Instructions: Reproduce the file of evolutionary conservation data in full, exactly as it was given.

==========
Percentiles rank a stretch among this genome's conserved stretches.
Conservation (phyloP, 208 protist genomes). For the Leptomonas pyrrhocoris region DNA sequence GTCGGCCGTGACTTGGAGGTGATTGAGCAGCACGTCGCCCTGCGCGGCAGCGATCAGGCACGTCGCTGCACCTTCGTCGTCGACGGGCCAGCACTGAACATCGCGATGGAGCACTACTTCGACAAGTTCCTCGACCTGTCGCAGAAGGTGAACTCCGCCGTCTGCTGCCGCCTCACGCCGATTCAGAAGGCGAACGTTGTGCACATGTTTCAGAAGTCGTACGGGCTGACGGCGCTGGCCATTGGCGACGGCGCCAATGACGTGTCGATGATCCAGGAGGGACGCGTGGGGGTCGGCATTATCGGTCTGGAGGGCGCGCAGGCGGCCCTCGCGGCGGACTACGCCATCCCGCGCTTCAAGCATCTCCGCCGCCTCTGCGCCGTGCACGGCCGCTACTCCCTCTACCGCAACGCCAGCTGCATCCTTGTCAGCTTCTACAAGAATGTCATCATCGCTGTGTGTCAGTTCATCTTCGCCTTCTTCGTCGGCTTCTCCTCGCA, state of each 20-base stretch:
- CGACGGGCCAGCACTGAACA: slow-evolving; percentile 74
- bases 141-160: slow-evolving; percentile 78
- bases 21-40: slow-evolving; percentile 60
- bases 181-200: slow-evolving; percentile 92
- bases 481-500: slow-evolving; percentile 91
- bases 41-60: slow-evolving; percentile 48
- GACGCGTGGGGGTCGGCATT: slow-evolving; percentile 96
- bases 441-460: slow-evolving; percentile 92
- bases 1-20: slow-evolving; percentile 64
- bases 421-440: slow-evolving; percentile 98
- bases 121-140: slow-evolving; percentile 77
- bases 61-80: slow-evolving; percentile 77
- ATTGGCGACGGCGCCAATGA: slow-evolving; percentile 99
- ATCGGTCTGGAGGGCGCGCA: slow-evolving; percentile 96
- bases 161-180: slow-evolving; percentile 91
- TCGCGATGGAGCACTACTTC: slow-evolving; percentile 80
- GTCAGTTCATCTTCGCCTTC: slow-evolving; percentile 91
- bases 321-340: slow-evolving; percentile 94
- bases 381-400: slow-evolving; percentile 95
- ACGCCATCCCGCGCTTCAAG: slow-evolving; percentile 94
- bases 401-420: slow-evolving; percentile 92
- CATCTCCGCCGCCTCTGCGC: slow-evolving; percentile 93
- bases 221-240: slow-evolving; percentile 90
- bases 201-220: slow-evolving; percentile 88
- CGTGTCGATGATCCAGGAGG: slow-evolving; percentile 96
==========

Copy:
Percentiles rank a stretch among this genome's conserved stretches.
Conservation (phyloP, 208 protist genomes). For the Leptomonas pyrrhocoris region DNA sequence GTCGGCCGTGACTTGGAGGTGATTGAGCAGCACGTCGCCCTGCGCGGCAGCGATCAGGCACGTCGCTGCACCTTCGTCGTCGACGGGCCAGCACTGAACATCGCGATGGAGCACTACTTCGACAAGTTCCTCGACCTGTCGCAGAAGGTGAACTCCGCCGTCTGCTGCCGCCTCACGCCGATTCAGAAGGCGAACGTTGTGCACATGTTTCAGAAGTCGTACGGGCTGACGGCGCTGGCCATTGGCGACGGCGCCAATGACGTGTCGATGATCCAGGAGGGACGCGTGGGGGTCGGCATTATCGGTCTGGAGGGCGCGCAGGCGGCCCTCGCGGCGGACTACGCCATCCCGCGCTTCAAGCATCTCCGCCGCCTCTGCGCCGTGCACGGCCGCTACTCCCTCTACCGCAACGCCAGCTGCATCCTTGTCAGCTTCTACAAGAATGTCATCATCGCTGTGTGTCAGTTCATCTTCGCCTTCTTCGTCGGCTTCTCCTCGCA, state of each 20-base stretch:
- CGACGGGCCAGCACTGAACA: slow-evolving; percentile 74
- bases 141-160: slow-evolving; percentile 78
- bases 21-40: slow-evolving; percentile 60
- bases 181-200: slow-evolving; percentile 92
- bases 481-500: slow-evolving; percentile 91
- bases 41-60: slow-evolving; percentile 48
- GACGCGTGGGGGTCGGCATT: slow-evolving; percentile 96
- bases 441-460: slow-evolving; percentile 92
- bases 1-20: slow-evolving; percentile 64
- bases 421-440: slow-evolving; percentile 98
- bases 121-140: slow-evolving; percentile 77
- bases 61-80: slow-evolving; percentile 77
- ATTGGCGACGGCGCCAATGA: slow-evolving; percentile 99
- ATCGGTCTGGAGGGCGCGCA: slow-evolving; percentile 96
- bases 161-180: slow-evolving; percentile 91
- TCGCGATGGAGCACTACTTC: slow-evolving; percentile 80
- GTCAGTTCATCTTCGCCTTC: slow-evolving; percentile 91
- bases 321-340: slow-evolving; percentile 94
- bases 381-400: slow-evolving; percentile 95
- ACGCCATCCCGCGCTTCAAG: slow-evolving; percentile 94
- bases 401-420: slow-evolving; percentile 92
- CATCTCCGCCGCCTCTGCGC: slow-evolving; percentile 93
- bases 221-240: slow-evolving; percentile 90
- bases 201-220: slow-evolving; percentile 88
- CGTGTCGATGATCCAGGAGG: slow-evolving; percentile 96